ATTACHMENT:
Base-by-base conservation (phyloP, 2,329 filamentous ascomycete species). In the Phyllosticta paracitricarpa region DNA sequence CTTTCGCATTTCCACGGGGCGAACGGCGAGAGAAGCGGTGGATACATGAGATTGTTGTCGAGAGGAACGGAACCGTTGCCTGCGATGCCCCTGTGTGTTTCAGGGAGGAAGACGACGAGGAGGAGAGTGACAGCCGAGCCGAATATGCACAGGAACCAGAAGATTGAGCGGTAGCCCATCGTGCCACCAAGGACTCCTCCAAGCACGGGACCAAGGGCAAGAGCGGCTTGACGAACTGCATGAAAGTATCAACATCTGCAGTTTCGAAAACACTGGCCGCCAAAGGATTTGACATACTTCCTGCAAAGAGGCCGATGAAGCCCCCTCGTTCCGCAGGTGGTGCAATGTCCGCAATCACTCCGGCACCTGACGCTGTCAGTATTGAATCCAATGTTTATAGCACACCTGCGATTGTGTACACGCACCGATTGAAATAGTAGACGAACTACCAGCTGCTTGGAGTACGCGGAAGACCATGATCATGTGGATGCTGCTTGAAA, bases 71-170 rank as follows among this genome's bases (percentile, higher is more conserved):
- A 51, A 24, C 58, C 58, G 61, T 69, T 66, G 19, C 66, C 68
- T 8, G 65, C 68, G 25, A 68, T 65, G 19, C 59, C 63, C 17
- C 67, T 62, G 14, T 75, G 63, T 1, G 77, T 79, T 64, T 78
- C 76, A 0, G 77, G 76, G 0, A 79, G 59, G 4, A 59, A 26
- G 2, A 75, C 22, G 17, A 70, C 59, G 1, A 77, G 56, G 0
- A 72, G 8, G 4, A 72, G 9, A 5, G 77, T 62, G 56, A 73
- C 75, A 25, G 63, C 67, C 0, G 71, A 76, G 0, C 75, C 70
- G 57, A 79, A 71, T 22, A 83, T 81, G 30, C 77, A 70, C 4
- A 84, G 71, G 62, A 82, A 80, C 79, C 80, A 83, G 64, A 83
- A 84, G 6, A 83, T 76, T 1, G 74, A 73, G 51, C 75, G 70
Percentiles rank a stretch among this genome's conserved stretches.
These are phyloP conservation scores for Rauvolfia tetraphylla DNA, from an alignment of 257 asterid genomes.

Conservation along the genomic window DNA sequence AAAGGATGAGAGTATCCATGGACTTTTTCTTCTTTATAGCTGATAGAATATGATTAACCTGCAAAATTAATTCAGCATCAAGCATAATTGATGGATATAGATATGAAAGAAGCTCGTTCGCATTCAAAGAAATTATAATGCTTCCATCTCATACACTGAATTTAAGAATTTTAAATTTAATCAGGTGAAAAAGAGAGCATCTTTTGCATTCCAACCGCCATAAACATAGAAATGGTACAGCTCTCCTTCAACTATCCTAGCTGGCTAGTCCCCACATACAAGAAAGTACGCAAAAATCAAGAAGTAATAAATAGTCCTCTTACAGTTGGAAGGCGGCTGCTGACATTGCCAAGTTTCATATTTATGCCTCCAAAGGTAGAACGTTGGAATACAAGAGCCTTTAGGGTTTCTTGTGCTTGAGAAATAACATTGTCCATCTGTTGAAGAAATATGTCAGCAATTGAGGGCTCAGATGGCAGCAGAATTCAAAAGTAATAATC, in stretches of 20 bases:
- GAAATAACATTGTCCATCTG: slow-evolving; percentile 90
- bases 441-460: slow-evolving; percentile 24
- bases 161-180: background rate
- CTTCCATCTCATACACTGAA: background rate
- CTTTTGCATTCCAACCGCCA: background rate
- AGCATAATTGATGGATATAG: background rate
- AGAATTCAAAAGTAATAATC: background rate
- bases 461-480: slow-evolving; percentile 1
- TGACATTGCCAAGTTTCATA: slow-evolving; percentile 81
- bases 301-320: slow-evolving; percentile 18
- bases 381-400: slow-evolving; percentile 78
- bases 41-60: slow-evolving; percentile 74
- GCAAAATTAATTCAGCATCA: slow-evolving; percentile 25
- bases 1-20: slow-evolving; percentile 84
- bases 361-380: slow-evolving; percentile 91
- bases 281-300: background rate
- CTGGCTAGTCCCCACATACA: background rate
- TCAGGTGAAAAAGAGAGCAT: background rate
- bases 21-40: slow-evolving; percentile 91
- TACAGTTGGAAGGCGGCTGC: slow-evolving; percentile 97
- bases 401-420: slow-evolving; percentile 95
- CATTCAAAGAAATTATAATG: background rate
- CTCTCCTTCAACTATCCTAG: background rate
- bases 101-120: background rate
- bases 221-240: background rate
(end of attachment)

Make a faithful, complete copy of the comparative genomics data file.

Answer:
Base-by-base conservation (phyloP, 2,329 filamentous ascomycete species). In the Phyllosticta paracitricarpa region DNA sequence CTTTCGCATTTCCACGGGGCGAACGGCGAGAGAAGCGGTGGATACATGAGATTGTTGTCGAGAGGAACGGAACCGTTGCCTGCGATGCCCCTGTGTGTTTCAGGGAGGAAGACGACGAGGAGGAGAGTGACAGCCGAGCCGAATATGCACAGGAACCAGAAGATTGAGCGGTAGCCCATCGTGCCACCAAGGACTCCTCCAAGCACGGGACCAAGGGCAAGAGCGGCTTGACGAACTGCATGAAAGTATCAACATCTGCAGTTTCGAAAACACTGGCCGCCAAAGGATTTGACATACTTCCTGCAAAGAGGCCGATGAAGCCCCCTCGTTCCGCAGGTGGTGCAATGTCCGCAATCACTCCGGCACCTGACGCTGTCAGTATTGAATCCAATGTTTATAGCACACCTGCGATTGTGTACACGCACCGATTGAAATAGTAGACGAACTACCAGCTGCTTGGAGTACGCGGAAGACCATGATCATGTGGATGCTGCTTGAAA, bases 71-170 rank as follows among this genome's bases (percentile, higher is more conserved):
- A 51, A 24, C 58, C 58, G 61, T 69, T 66, G 19, C 66, C 68
- T 8, G 65, C 68, G 25, A 68, T 65, G 19, C 59, C 63, C 17
- C 67, T 62, G 14, T 75, G 63, T 1, G 77, T 79, T 64, T 78
- C 76, A 0, G 77, G 76, G 0, A 79, G 59, G 4, A 59, A 26
- G 2, A 75, C 22, G 17, A 70, C 59, G 1, A 77, G 56, G 0
- A 72, G 8, G 4, A 72, G 9, A 5, G 77, T 62, G 56, A 73
- C 75, A 25, G 63, C 67, C 0, G 71, A 76, G 0, C 75, C 70
- G 57, A 79, A 71, T 22, A 83, T 81, G 30, C 77, A 70, C 4
- A 84, G 71, G 62, A 82, A 80, C 79, C 80, A 83, G 64, A 83
- A 84, G 6, A 83, T 76, T 1, G 74, A 73, G 51, C 75, G 70
Percentiles rank a stretch among this genome's conserved stretches.
These are phyloP conservation scores for Rauvolfia tetraphylla DNA, from an alignment of 257 asterid genomes.

Conservation along the genomic window DNA sequence AAAGGATGAGAGTATCCATGGACTTTTTCTTCTTTATAGCTGATAGAATATGATTAACCTGCAAAATTAATTCAGCATCAAGCATAATTGATGGATATAGATATGAAAGAAGCTCGTTCGCATTCAAAGAAATTATAATGCTTCCATCTCATACACTGAATTTAAGAATTTTAAATTTAATCAGGTGAAAAAGAGAGCATCTTTTGCATTCCAACCGCCATAAACATAGAAATGGTACAGCTCTCCTTCAACTATCCTAGCTGGCTAGTCCCCACATACAAGAAAGTACGCAAAAATCAAGAAGTAATAAATAGTCCTCTTACAGTTGGAAGGCGGCTGCTGACATTGCCAAGTTTCATATTTATGCCTCCAAAGGTAGAACGTTGGAATACAAGAGCCTTTAGGGTTTCTTGTGCTTGAGAAATAACATTGTCCATCTGTTGAAGAAATATGTCAGCAATTGAGGGCTCAGATGGCAGCAGAATTCAAAAGTAATAATC, in stretches of 20 bases:
- GAAATAACATTGTCCATCTG: slow-evolving; percentile 90
- bases 441-460: slow-evolving; percentile 24
- bases 161-180: background rate
- CTTCCATCTCATACACTGAA: background rate
- CTTTTGCATTCCAACCGCCA: background rate
- AGCATAATTGATGGATATAG: background rate
- AGAATTCAAAAGTAATAATC: background rate
- bases 461-480: slow-evolving; percentile 1
- TGACATTGCCAAGTTTCATA: slow-evolving; percentile 81
- bases 301-320: slow-evolving; percentile 18
- bases 381-400: slow-evolving; percentile 78
- bases 41-60: slow-evolving; percentile 74
- GCAAAATTAATTCAGCATCA: slow-evolving; percentile 25
- bases 1-20: slow-evolving; percentile 84
- bases 361-380: slow-evolving; percentile 91
- bases 281-300: background rate
- CTGGCTAGTCCCCACATACA: background rate
- TCAGGTGAAAAAGAGAGCAT: background rate
- bases 21-40: slow-evolving; percentile 91
- TACAGTTGGAAGGCGGCTGC: slow-evolving; percentile 97
- bases 401-420: slow-evolving; percentile 95
- CATTCAAAGAAATTATAATG: background rate
- CTCTCCTTCAACTATCCTAG: background rate
- bases 101-120: background rate
- bases 221-240: background rate